The review will be led by Jenner & Block chairman Anton "Tony"
Valukas, who won wide regard for investigating Lehman Brothers after
the financial services firm collapsed in 2008. His report alleged
that the firm used accounting gimmicks and had been insolvent for
weeks before it filed for bankruptcy.
But GM has worked with Jenner & Block since 2002, and at least two
of the automaker's former top attorneys, Robert Osborne and Elmer
Johnson, were partners at the Chicago law firm.
GM said lawyers from the firm King & Spalding, which represented GM
during some of its bankruptcy proceedings and some other litigation
work since, will also work on the recall review ordered up by CEO
Mary Barra. More than 1.6 million older vehicles are affected.
Co-leading the recall investigation with Valukas is GM's current
general counsel, Michael Millikin.
"To me, there is a conflict of interest," said Monroe Freedman, a
legal ethics expert and law professor at Hofstra University School
of Law. "A reasonable person might question whether the firm wants
to curry favor with GM, so it can maintain a good relationship or
obtain future work."
GM spokesman Selim Bingol said there is no conflict of interest and
that Valukas "has been charged to go where the facts take him and
give the company an unvarnished report on what happened. He is the
ideal person to do that, given his understanding of our business and
his reputation for adhering to the highest standards."
Jenner and King may indeed speed things along, said Stephen Gillers,
a professor at New York University School of Law. "It makes sense as
a matter of efficiency since the firms know the client," Gillers
Barra in a letter to employees last week promised an "unvarnished"
look at the recall that is occurring 10 years after the issue first
came to light. She has not granted any interviews on the matter.
GM is recalling cars to correct a condition that could allow the
engine and other components, including front airbags, to turn off
while the vehicle is traveling at high speed.
The failure is believed to be caused when weight on the ignition
key, road conditions or some other jarring event causes the ignition
switch to move out of the "run" position, turning off the engine and
most of the car's electrical components mid-drive, with sometimes
catastrophic results. GM has recommended that owners use only the
ignition key with nothing else on the key ring.
King & Spalding referred questions to GM. Valukas declined to
comment on his appointment by GM, which said late Monday that Jenner
& Block is "doing other work for us."
CONTROLLING THE INFORMATION FLOW
GM may be focused on controlling the flow of information from the
"If they want to send message to shareholders that they have
uncovered everything, they might hire an independent firm," Richard
Painter, a professor at University of Minnesota Law School, told
Reuters. "But they may want to disclose just enough to keep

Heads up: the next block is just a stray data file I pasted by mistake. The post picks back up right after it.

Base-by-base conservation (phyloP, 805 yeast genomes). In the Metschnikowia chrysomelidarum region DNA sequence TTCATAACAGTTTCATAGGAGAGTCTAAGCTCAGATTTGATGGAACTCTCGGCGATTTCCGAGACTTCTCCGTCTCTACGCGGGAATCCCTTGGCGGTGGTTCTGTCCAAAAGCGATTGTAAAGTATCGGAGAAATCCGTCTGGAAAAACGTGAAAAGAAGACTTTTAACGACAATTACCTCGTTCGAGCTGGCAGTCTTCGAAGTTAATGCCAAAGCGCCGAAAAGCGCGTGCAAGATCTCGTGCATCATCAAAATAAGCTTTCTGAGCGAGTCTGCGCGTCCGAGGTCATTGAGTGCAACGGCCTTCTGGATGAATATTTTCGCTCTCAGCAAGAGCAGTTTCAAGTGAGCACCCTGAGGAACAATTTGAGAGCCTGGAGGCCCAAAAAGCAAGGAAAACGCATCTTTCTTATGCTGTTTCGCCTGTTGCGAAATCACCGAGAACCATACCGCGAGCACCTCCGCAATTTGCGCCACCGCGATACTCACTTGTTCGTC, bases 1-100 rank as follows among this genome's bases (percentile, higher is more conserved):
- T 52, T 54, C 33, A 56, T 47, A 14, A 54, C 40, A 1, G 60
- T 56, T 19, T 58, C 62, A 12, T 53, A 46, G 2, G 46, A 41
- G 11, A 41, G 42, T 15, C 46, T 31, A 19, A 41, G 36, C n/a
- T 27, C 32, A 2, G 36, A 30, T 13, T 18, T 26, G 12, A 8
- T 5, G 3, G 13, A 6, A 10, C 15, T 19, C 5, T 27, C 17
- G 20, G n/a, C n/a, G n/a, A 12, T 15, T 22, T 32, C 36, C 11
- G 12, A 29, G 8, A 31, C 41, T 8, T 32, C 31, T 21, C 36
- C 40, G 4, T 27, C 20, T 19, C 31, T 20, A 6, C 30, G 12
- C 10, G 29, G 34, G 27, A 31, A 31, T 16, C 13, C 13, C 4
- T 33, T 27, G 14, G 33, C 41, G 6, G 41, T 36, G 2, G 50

shareholders informed, and keep other things private to keep legal
defenses available to them."
Sources previously said GM's team of investigators had begun
interviewing employees involved in the problems surrounding the
ignition switch, which first came to the company's attention in
[to top of second column]
GM went through a U.S. government-led bankruptcy in 2009, which is
the dividing line between what became known as "old GM" and "new
Valukas served as lead counsel for the U.S. Securities and Exchange
Commission's four-year investigation of "old" GM's pension
accounting, which concluded with no allegations of fraud or
Jenner & Block was the lead outside counsel for GM's initial public
offering in 2010 when it returned to the market as a public company
following its bankruptcy restructuring, and it has said in filing
that it has worked for GM since 2002.
In addition, some partners at the firm have relationships with GM
that go back even farther.
A Jenner & Block spokesperson on Monday declined to comment on how
much the firm bills GM annually, and on whether there was any
concern within the firm of a real or perceived conflict of interest
in Valukas leading GM's internal investigation of the
WAITING FOR PARTS
The No. 1 U.S. automaker has said the recall will begin next month
when it has the replacement parts. Most of the affected vehicles are
in North America.
While recalls are not unusual, the number of fatalities involved and
the way GM handled this one stretching over the past decade has the
potential to cost the company hundreds of millions of dollars in
fines and possible legal damages, in addition to tarnishing its
U.S. safety regulators have also opened an investigation into
whether GM reacted swiftly enough. The National Highway Traffic
Safety Administration sent the automaker a list of 107 questions
about the recall to answer by April 3.
In addition to ordering up an apology and crafting the letter to
employees with Bingol's help, Barra has designated assignments for
top executives related to the recall, according to a person familiar
with the situation.
Barra placed global product development chief Mark Reuss in charge
of working with supplier Delphi Automotive to obtain the replacement
parts as quickly as possible and assigned North American head Alan
Batey to work with GM dealers on serving the customers, said the
person, who asked not to be identified discussing the recall.
She also involved GM quality and customer service chief Alicia Boler-Davis
as well as Bingol, who is in charge of GM's governmental affairs in
Washington, the person said.
(Additional reporting by Jessica Dye in
New York; editing by Matthew Lewis and Peter Henderson)
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